Robinson comes over from the Knicks
LOS ANGELES - The last time Ray Allen saw Eddie House was on the team bus. There wasn’t any big send-off.
For weeks, their names had been thrown around in trade rumors, and the unspoken rule was to continue to leave things unspoken.
Days before the All-Star break, Allen saw Glen Davis in the team hotel in New Orleans. Davis’s name, like several others, also had been mentioned in a possible trade, and Allen had no clue whether it was official or not. There was an awkwardness to the exchange.
“I didn’t say anything to him,’’ Allen said. “But I was like, ‘Is everything all right?’ He said, ‘Yeah, everything’s cool. I’m just about to go see some family.’ ’’
In Davis’s case, it was a false alarm. In House’s case, it was a reality. The Celtics dealt the veteran sharpshooter to New York yesterday along with J.R. Giddens and Bill Walker in exchange for young fireball Nate Robinson and Marcus Landry.
Even when the trade was in its speculative stages, there was a finality about it. Like childhood friends going to different schools, Allen tried talking to House about the positives.
Like how much he’ll love the system that Knicks coach Mike D’Antoni runs or how many more minutes he’ll get in New York or how he’ll have a chance to play for a contract.
But it was like avoiding the elephant in the room.
“I’m sad to see Eddie go,’’ Allen said. “He was a brother of ours. We won a championship together, so we’ll be forever connected. My heart goes out to him because I know he really wanted to be here and help us do what we were trying to set out and do, win a championship this year.’’
The atmosphere in the locker room once the trade deadline passes isn’t terribly different from any other day. But the relief is there.
“As a player, you feel a little more comfortable knowing you’re here for the rest of the season,’’ said Davis. “You’re not getting traded to another team, you’ve just got to keep playing, staying focused on what we have to do, staying focused on the main goal.’’
Said Allen, “We were saying how it’s a lot of guys in grocery carts this past month, because a couple of us have been shopped left and right.’’
That morning at breakfast, just to gauge the tension, Doc Rivers played a small joke. He called a few players up one by one, as if bearing bad news. When they got there, he told them he just wanted to say, ‘Hi.’ ’’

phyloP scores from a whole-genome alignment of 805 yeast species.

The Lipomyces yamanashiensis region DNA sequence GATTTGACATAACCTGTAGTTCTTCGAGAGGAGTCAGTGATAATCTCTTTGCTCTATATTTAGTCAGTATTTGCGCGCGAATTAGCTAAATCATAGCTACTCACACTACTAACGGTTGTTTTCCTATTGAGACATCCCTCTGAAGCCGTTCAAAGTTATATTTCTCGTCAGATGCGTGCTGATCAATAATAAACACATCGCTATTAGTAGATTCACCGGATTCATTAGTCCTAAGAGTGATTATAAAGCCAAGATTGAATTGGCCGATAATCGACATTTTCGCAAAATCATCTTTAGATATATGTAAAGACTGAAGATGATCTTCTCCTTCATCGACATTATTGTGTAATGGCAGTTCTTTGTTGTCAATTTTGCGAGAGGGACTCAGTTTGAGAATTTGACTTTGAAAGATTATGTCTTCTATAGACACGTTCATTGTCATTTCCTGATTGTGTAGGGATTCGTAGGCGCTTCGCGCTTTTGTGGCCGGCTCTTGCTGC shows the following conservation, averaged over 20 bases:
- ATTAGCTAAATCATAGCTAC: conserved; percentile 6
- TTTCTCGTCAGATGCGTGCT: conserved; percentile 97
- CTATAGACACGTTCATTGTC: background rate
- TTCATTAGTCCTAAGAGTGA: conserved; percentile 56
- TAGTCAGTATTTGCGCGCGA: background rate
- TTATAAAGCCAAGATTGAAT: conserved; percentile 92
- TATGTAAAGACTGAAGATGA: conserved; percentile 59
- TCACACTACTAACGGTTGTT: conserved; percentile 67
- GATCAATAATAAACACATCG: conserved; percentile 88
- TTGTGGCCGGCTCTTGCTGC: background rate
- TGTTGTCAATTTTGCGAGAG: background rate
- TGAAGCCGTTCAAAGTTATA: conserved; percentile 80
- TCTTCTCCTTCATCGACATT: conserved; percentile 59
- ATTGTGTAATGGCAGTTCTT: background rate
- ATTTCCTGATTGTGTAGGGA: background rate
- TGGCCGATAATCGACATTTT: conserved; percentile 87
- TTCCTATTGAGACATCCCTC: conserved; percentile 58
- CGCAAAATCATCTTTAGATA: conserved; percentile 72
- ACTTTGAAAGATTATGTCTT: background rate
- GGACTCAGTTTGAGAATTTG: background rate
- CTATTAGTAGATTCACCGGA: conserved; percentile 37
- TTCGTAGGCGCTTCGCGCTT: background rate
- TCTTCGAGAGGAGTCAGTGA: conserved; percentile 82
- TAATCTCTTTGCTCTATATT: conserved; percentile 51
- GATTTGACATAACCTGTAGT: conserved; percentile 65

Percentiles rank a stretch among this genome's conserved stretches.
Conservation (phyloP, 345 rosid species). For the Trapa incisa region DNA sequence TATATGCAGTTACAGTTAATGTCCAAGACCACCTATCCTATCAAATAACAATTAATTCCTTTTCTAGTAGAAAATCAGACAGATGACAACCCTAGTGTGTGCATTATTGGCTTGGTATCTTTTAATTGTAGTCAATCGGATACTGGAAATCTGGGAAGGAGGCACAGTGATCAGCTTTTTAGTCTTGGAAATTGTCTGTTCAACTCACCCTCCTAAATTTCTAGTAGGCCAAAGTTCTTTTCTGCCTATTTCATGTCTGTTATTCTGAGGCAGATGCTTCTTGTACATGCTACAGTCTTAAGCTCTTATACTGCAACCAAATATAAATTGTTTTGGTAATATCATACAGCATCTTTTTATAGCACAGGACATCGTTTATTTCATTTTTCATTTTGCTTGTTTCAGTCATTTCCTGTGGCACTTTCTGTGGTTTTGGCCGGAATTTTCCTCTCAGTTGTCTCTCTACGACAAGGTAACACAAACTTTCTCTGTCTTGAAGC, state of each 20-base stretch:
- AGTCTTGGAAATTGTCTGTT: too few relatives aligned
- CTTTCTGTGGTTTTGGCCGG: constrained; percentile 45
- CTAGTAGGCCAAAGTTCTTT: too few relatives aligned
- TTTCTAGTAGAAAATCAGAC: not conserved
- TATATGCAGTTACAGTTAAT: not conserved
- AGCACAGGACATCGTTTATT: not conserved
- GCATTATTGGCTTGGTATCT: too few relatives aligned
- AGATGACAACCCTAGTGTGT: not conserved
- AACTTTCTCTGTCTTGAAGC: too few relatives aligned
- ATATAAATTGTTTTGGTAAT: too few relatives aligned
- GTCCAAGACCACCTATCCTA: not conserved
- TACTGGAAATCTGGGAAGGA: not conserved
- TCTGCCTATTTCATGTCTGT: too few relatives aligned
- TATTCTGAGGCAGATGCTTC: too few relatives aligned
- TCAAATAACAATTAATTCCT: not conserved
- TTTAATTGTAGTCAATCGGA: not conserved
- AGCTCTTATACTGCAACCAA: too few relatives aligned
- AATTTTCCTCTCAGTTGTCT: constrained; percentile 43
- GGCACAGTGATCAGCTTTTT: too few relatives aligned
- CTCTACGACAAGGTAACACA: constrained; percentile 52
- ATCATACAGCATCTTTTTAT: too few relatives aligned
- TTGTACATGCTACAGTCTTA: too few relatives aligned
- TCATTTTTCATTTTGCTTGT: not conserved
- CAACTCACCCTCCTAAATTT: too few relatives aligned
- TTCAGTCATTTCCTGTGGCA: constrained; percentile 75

“All the guys who had been mentioned in trades, I thought they would get nervous,’’ Rivers said. “It was a good joke.’’
“I knew it was going to be probably bittersweet either way,’’ said Giddens, by phone from Boston. “Just being in the opportunity and the situation to get playing time - our roster was pretty much already set out here in Boston - but I really was just playing it by ear. You can’t really have too much emotions because it’s a business. You’ve just got to be prepared for anything and just control what you can control.’’
Giddens, who had a shamrock tattooed on his neck, and Walker saw little time at the NBA level, spending several stints in the D-League because the Celtics rotation was so difficult to crack.
“The tattoo’s always going to be there, I’ll never change it,’’ Giddens said. “I’m so grateful for Danny Ainge, Doc Rivers and the Celtics and the opportunity they’ve given me, introducing me really to the league and having the confidence to draft me, and I just appreciate that so much. They were the first team to give me a chance to follow my dream of playing in the NBA, and now I know that it’s a business.
Giddens had arthroscopic surgery on his left knee two weeks ago and said he is three to four weeks from returning to the court.
“I’ve been really antsy because I’ve been working hard the year and a half, being up here and I just wanted an opportunity to try to get some playing time,’’ he said. “Unfortunately, I haven’t gotten the chance that I wanted here in Boston, but hopefully it will happen with the Knicks or whoever decides to give me that chance.’’